About

WRITING BIOGRAPHY

Books, both reading and writing them, have always been a big thing for me. The first book I ever read was Jurassic Park, by Michael Crichton. I was visiting my grandma, and she had a paperback copy on her shelf. I asked if I could have it, and she said I could. I was five. I carried that paperback copy with me everywhere for the next two years, until I had read it from cover to cover. Did I understand what I was reading? Not until the last quarter of the book. Did I learn some new curse words? Absolutely.

When I finished reading it, I started over again. The second time through, I understood it a lot better. I’ve read it a few more times since then, and it’s still one of my all-time favorites.

I don’t remember the first book I ever wrote, but I have a pretty solid guess. I believe it was about a princess–probably based on either my mother or my little sister–who was imprisoned in a castle by a dragon. All the usual tropes occurred that might cross a little boy’s mind, and the princess and her knight lived happily ever after. It was illustrated, but I’m not sure it was legible in the slightest.

The first book I wrote that somebody could actually read was, of course,  intended to kick-start a trilogy. I wrote it in the third grade. The Tale of Twin Planets: The Battle of Butuchie. If you’re wondering where I got such amazing title ideas, then so am I.

Anyways, it was a book about two planets (or, rather, a planet and its moon) that had such an impossibly close orbit that they actually shared their atmospheres. I’m pretty sure that such an arrangement only works in fiction. The two planets have amazing technology, of course, and yet somehow had never really been in contact with one another. When one of them (the good planet, since planets are either good or bad) manages to fly a vessel across the gravitational barrier and reach the other planet, the ship that made the journey spirals out of control and crashes into one of the bad planet’s cities, killing some of its citizens.

The crash is just the excuse that the villain (a giant floating head, who rules over the bad planet) needs to launch a full-scale invasion of the good planet (apparently, though they had never visited one another, they had the capability to launch armies at each other at a moment’s notice).  The story then follows one of the good planet’s foot soldiers who, through his cleverness and ingenuity, wins the day in the war’s main battle.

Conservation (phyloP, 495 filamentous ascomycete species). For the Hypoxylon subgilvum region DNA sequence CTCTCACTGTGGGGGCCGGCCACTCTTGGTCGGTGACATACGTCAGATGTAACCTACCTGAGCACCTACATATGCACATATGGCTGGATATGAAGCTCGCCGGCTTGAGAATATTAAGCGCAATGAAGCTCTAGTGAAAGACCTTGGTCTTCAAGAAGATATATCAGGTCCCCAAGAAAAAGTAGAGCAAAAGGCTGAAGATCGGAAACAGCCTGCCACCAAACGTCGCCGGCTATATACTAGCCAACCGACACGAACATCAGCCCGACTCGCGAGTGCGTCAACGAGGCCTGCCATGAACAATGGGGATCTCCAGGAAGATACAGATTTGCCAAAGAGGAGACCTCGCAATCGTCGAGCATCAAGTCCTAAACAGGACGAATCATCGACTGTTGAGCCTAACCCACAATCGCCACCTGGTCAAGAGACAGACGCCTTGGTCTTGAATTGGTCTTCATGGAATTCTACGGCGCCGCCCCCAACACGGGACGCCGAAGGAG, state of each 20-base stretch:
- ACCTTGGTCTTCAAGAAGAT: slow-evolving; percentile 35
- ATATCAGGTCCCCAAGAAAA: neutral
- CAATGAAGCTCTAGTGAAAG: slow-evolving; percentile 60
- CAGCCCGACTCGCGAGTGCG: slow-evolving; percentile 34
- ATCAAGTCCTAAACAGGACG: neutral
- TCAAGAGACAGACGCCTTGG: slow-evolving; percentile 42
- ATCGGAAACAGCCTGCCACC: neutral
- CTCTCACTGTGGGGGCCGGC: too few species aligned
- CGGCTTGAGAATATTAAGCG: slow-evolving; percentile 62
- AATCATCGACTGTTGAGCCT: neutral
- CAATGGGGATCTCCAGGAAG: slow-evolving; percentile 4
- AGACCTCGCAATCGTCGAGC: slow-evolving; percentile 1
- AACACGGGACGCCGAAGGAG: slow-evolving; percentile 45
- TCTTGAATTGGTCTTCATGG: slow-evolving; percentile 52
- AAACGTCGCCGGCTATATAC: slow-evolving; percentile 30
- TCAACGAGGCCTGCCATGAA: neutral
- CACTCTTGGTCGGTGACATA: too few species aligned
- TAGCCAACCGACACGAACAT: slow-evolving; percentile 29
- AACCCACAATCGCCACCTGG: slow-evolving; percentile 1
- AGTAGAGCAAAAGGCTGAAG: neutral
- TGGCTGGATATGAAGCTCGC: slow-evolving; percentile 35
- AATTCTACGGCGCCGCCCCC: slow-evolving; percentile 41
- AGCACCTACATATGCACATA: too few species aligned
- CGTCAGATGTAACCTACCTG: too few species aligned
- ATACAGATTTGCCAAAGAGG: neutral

In case you’re wondering, I never did write the trilogy’s other installments.

I wrote on and off through the rest of my school years, but didn’t start writing very seriously until college. I’m still writing seriously.

My first published book, Home To Roost, is based on my family’s experiences on a small farm in the Midwest. But it isn’t told from our perspective, but rather from the perspective of one of our chickens. You should check it out! But be warned: it’s a rather dark story. Don’t be surprised when you’re suddenly surprised by how dark it is. Because that seems to be a thing that happens to people when they read it. They reach a certain page, the darkness sets in, and they’re surprised.

I hope to keep writing and publishing. But I also hope to keep having money to take care of my family. I’m trying to make those two goals work together, but only time will tell.

Personal Life Biography and Trivia

I’ve always wanted to be an author. But I also wanted to be a Paleontologist when I was younger–my parents told me to be a dentist instead. When I got older, angrier, angstier, and perhaps a bit too nationalistic, I wanted to be a soldier–my parents told me to be a dentist instead. Then I studied history, calmed down a bit, realized that there was more to life than waving flags and explosions, and decided that I wanted to be a history teacher–my parents told me to be a dentist instead. Now I’m an author, trying to be successful at it, and wondering if I shouldn’t have become a dentist instead.

But seriously. My life, summed up. In bullet points, I think.

  • Family: I have a big family. 5 sisters. 7 brothers. 2 parents. Of the 13 kids in the family, 8 are adopted. The kids who were adopted were adopted at all different ages, and each brought something new to our family.
    I’m married and have 2 kids. My wife’s name is Becky, and she’s amazing. Our oldest is Ellie, and she’s also amazing. The youngest is Ælfric, and he, too, is amazing. Becky and I were married in 2012.
  • Education: I went to a charter school called Eagles Aerie for elementary school. We wore uncomfortable collared shirts as part of our uniform, and sang character-building/patriotic songs every morning. It was kind of an odd school, but I loved it.
    Junior high and high school… well, we’ve all been there. We know what it’s like. I’ll spare you the details.
    I went to a community college for a year, then took a two year sabbatical, then transferred to Brigham Young University. I wasn’t sure what I wanted to do, and still wonder about what I should have done. But I ended up studying English language linguistics, TESOL, editing, and social science teaching.
  • Employment: The first paid jobs I can remember were for my dad. There was a dinosaur card game at the museum gift shop that I really wanted to get. It was $20. My dad gave my odd jobs to do for $2 an hour. Ten hours later, I bought the card game. I still have it.
    My first serious job was boxing. Not punching people in the face, but putting stuff in boxes. Some program to help people make millions in real estate. I don’t know–I never read the material. I just took the pamphlets, flyers, handouts, CD, and book, and put them in a box. Those blue boxes stained my fingers pretty good.
    For a summer I worked for an electrical company. It was an assembly-line kind of gig, but it was good. Helped me save up some money.
    In college, I was a writing tutor, helped manage the school’s athletic facilities, and was a teacher’s assistant for a tech class. All three of them were good, but each for different reasons.